I’m currently developing a research group for interrogating the relevance of genre to the narrative structures of gamebooks. As you may have already noticed, such relevance is not immediately apparent. In overviewing the graphs produced thus far, it’s easy to spot recurrent and congruent narrative structures within a specific series and sometimes even amongst a specific author. However, correlations between narrative structures of the same genre remain elusive. See, for example, the graphs below:
These series— Turning Points, Follow Your Heart, and Confidentially Yours —all fall within the Romance genre, but the narrative structures appear to have nothing in common. If one were to review each series separately, it appears that structural congruence correlates much stronger with series than genre.
Each Turning Points gamebook has an incredibly linear structure, ultimately culminating in a choice between two endings. Each Follow Your Heart gamebook has a classical arboreal, or tree-like, structure, bearing much more in common with the prototypical CYOA series. Each Confidentially Yours gamebook is split into two narratives (one for each letter), and each of these narratives remain fairly linear, diverging into two or three branches that never intersect or branch out any further.
But all of these are Romance gamebooks. Shouldn’t that matter?
It might not. But theoretically there should be some kind of correlation or interaction between generic codes and narrative structure. Generally speaking, these two elements are not entirely separable, as if the narrative structure is merely an empty vessel in which to pour whatever generic conventions one wishes. Or perhaps they are in the realm of gamebooks? And, if they are, what might be the implications for the larger field of genre studies?
As you may have noticed, this research group will be entering fairly unchartered territory, and it isn’t entirely clear that we will be able to discover any meaningful connection between genre and narrative structure (although, of course, that could also be a meaningful discovery, leading to ever-more questions!). As mentioned above, at first glance, there doesn’t appear to be one. However, this may result more from our current approach to graphing the gamebooks (the elements we’ve been encoding or highlighting). Perhaps we can find generic congruence at another level of the text, through, say, more rigorous labeling of nodes and edges to elucidate recurring generic conventions at a more localized level than provided by the overview of entire narrative structures. For example, the overall structure of Turning Points may not have anything in common with other Romance gamebooks, but perhaps branching node at the end providing a selection between two different boyfriends recurs throughout the genre at a more localized level. However, such recurrences remain hidden so long as these branches remain unlabeled.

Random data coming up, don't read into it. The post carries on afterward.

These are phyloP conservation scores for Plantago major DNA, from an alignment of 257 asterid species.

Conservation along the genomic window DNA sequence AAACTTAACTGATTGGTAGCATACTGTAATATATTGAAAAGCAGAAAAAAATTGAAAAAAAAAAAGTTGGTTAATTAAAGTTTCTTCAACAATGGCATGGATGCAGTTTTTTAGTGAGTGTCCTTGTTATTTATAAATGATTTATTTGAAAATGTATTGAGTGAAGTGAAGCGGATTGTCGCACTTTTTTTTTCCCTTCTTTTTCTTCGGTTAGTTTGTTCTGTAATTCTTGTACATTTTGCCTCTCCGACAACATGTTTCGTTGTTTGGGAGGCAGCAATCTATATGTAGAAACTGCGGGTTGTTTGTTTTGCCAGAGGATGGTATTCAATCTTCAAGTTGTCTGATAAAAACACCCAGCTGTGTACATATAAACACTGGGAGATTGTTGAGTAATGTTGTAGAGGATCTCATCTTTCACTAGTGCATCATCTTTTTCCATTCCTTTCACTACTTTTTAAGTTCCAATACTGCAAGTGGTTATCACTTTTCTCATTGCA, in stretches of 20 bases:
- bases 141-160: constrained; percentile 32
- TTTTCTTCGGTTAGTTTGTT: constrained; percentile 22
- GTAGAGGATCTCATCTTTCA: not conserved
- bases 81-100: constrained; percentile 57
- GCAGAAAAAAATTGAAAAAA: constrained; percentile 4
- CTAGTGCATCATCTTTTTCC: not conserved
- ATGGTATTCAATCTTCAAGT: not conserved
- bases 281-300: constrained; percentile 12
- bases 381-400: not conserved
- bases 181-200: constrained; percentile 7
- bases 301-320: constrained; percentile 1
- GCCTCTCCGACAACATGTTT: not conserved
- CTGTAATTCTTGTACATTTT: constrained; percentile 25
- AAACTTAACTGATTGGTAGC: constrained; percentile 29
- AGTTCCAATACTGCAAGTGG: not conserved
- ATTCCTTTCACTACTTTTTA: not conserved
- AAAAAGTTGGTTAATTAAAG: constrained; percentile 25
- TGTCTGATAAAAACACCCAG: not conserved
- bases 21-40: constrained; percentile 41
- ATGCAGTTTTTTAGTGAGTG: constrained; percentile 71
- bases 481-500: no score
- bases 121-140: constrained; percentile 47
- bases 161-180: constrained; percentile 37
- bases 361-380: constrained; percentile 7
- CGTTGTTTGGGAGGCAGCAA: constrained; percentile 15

In addition to encoding more specific data for each gamebook (e.g. edge labels), we will also undertake the generic classification of gamebooks in multi-generic series. Gamebooks.org provides metadata for genre, but only at the level of series. As such, a series like CYOA is categoried as nine different genres, but the individual books in this series are not as yet categorized. Part of the Genre Research group project will involve identifying the genre of these individual books, so that we can categorize the graphs accordingly.
Afterwards, each researcher will immerse themselves within a specific genre, moving beyond merely encoding page turns toward developing a unique descriptive vocabulary to use in your encoding efforts – in short, to develop not only your unique map of a genre, but mapping methods that are uniquely appropriate to that genre. This will include:
- developing a set of labels used to identify features of interest in your genre / topic
- labeling edges and nodes
- identifying recurring instructions or rules
- analyzing the function of illustrations within the narrative
- developing a new Edger style sheet to elucidate these as yet hidden properties
All of you have mastered encoding page turns by now; this project will provide the opportunity to further explore the functionality of graphing tools (Edger, Graphvis, YEd) in order to explore new elements of the texts and their interrelations among and across genres. If you’re interested in joining the Genre Research Group, please email me with:
- a short description of what interests you about the project.
- a list or description of the main genre or genres that you would like to explore.